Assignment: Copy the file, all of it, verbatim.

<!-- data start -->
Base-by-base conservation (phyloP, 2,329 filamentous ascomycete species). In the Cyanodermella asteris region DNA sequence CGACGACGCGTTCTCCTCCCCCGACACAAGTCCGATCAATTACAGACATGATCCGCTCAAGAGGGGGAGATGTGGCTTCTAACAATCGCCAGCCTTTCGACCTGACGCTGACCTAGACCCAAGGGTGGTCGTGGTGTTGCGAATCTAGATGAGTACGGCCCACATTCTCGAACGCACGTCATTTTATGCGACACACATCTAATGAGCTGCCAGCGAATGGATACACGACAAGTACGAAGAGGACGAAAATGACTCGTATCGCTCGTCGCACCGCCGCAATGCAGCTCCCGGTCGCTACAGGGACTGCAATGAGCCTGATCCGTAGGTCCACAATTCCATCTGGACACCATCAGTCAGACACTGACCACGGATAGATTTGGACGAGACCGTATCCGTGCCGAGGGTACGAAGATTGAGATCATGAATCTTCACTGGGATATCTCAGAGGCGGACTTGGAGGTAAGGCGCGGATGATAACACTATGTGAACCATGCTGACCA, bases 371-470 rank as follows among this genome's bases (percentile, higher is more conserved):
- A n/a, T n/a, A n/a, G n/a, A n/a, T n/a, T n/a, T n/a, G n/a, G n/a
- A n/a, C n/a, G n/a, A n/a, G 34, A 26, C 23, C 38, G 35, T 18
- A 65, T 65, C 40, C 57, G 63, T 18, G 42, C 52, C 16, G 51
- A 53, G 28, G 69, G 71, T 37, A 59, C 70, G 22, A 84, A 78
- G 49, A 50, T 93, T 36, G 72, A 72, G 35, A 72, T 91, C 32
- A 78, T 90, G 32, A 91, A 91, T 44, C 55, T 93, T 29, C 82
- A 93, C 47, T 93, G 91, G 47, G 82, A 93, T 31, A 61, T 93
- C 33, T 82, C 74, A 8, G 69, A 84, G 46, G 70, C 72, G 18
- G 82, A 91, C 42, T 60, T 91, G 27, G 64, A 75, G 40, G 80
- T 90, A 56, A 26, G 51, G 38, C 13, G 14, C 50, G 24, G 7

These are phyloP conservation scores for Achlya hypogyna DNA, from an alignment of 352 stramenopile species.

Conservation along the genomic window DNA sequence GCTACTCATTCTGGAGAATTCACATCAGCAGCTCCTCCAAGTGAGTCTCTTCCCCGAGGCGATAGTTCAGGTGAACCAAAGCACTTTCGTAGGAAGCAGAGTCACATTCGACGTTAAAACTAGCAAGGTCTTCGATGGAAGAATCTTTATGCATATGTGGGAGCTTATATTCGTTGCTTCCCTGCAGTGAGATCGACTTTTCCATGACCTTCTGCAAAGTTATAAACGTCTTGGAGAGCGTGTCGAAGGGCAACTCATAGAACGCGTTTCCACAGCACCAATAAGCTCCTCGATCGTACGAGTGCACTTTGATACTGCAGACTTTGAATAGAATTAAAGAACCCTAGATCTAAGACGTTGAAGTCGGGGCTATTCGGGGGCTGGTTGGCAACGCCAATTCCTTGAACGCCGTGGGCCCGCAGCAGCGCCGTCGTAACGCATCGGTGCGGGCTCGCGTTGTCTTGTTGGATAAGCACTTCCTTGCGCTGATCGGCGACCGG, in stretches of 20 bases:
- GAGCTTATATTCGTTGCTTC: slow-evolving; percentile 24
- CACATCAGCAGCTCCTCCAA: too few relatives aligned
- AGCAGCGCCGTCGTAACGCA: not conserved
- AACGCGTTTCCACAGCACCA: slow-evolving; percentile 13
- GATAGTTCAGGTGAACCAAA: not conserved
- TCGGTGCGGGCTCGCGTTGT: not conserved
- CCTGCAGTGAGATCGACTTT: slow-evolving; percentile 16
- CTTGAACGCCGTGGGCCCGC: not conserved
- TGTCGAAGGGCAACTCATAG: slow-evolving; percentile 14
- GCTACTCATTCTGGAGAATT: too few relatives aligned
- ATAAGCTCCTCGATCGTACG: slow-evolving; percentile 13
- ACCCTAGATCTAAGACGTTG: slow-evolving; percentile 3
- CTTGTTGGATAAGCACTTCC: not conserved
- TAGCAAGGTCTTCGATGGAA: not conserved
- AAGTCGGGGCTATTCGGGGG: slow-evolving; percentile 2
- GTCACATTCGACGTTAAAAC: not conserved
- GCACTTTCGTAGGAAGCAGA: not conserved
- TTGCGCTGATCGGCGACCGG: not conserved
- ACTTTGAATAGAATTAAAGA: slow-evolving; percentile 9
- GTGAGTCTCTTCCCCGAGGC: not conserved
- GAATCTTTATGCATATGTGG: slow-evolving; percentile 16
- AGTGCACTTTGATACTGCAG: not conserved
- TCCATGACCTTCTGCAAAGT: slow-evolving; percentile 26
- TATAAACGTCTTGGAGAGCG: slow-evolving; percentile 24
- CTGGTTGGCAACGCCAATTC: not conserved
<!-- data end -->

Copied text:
Base-by-base conservation (phyloP, 2,329 filamentous ascomycete species). In the Cyanodermella asteris region DNA sequence CGACGACGCGTTCTCCTCCCCCGACACAAGTCCGATCAATTACAGACATGATCCGCTCAAGAGGGGGAGATGTGGCTTCTAACAATCGCCAGCCTTTCGACCTGACGCTGACCTAGACCCAAGGGTGGTCGTGGTGTTGCGAATCTAGATGAGTACGGCCCACATTCTCGAACGCACGTCATTTTATGCGACACACATCTAATGAGCTGCCAGCGAATGGATACACGACAAGTACGAAGAGGACGAAAATGACTCGTATCGCTCGTCGCACCGCCGCAATGCAGCTCCCGGTCGCTACAGGGACTGCAATGAGCCTGATCCGTAGGTCCACAATTCCATCTGGACACCATCAGTCAGACACTGACCACGGATAGATTTGGACGAGACCGTATCCGTGCCGAGGGTACGAAGATTGAGATCATGAATCTTCACTGGGATATCTCAGAGGCGGACTTGGAGGTAAGGCGCGGATGATAACACTATGTGAACCATGCTGACCA, bases 371-470 rank as follows among this genome's bases (percentile, higher is more conserved):
- A n/a, T n/a, A n/a, G n/a, A n/a, T n/a, T n/a, T n/a, G n/a, G n/a
- A n/a, C n/a, G n/a, A n/a, G 34, A 26, C 23, C 38, G 35, T 18
- A 65, T 65, C 40, C 57, G 63, T 18, G 42, C 52, C 16, G 51
- A 53, G 28, G 69, G 71, T 37, A 59, C 70, G 22, A 84, A 78
- G 49, A 50, T 93, T 36, G 72, A 72, G 35, A 72, T 91, C 32
- A 78, T 90, G 32, A 91, A 91, T 44, C 55, T 93, T 29, C 82
- A 93, C 47, T 93, G 91, G 47, G 82, A 93, T 31, A 61, T 93
- C 33, T 82, C 74, A 8, G 69, A 84, G 46, G 70, C 72, G 18
- G 82, A 91, C 42, T 60, T 91, G 27, G 64, A 75, G 40, G 80
- T 90, A 56, A 26, G 51, G 38, C 13, G 14, C 50, G 24, G 7

These are phyloP conservation scores for Achlya hypogyna DNA, from an alignment of 352 stramenopile species.

Conservation along the genomic window DNA sequence GCTACTCATTCTGGAGAATTCACATCAGCAGCTCCTCCAAGTGAGTCTCTTCCCCGAGGCGATAGTTCAGGTGAACCAAAGCACTTTCGTAGGAAGCAGAGTCACATTCGACGTTAAAACTAGCAAGGTCTTCGATGGAAGAATCTTTATGCATATGTGGGAGCTTATATTCGTTGCTTCCCTGCAGTGAGATCGACTTTTCCATGACCTTCTGCAAAGTTATAAACGTCTTGGAGAGCGTGTCGAAGGGCAACTCATAGAACGCGTTTCCACAGCACCAATAAGCTCCTCGATCGTACGAGTGCACTTTGATACTGCAGACTTTGAATAGAATTAAAGAACCCTAGATCTAAGACGTTGAAGTCGGGGCTATTCGGGGGCTGGTTGGCAACGCCAATTCCTTGAACGCCGTGGGCCCGCAGCAGCGCCGTCGTAACGCATCGGTGCGGGCTCGCGTTGTCTTGTTGGATAAGCACTTCCTTGCGCTGATCGGCGACCGG, in stretches of 20 bases:
- GAGCTTATATTCGTTGCTTC: slow-evolving; percentile 24
- CACATCAGCAGCTCCTCCAA: too few relatives aligned
- AGCAGCGCCGTCGTAACGCA: not conserved
- AACGCGTTTCCACAGCACCA: slow-evolving; percentile 13
- GATAGTTCAGGTGAACCAAA: not conserved
- TCGGTGCGGGCTCGCGTTGT: not conserved
- CCTGCAGTGAGATCGACTTT: slow-evolving; percentile 16
- CTTGAACGCCGTGGGCCCGC: not conserved
- TGTCGAAGGGCAACTCATAG: slow-evolving; percentile 14
- GCTACTCATTCTGGAGAATT: too few relatives aligned
- ATAAGCTCCTCGATCGTACG: slow-evolving; percentile 13
- ACCCTAGATCTAAGACGTTG: slow-evolving; percentile 3
- CTTGTTGGATAAGCACTTCC: not conserved
- TAGCAAGGTCTTCGATGGAA: not conserved
- AAGTCGGGGCTATTCGGGGG: slow-evolving; percentile 2
- GTCACATTCGACGTTAAAAC: not conserved
- GCACTTTCGTAGGAAGCAGA: not conserved
- TTGCGCTGATCGGCGACCGG: not conserved
- ACTTTGAATAGAATTAAAGA: slow-evolving; percentile 9
- GTGAGTCTCTTCCCCGAGGC: not conserved
- GAATCTTTATGCATATGTGG: slow-evolving; percentile 16
- AGTGCACTTTGATACTGCAG: not conserved
- TCCATGACCTTCTGCAAAGT: slow-evolving; percentile 26
- TATAAACGTCTTGGAGAGCG: slow-evolving; percentile 24
- CTGGTTGGCAACGCCAATTC: not conserved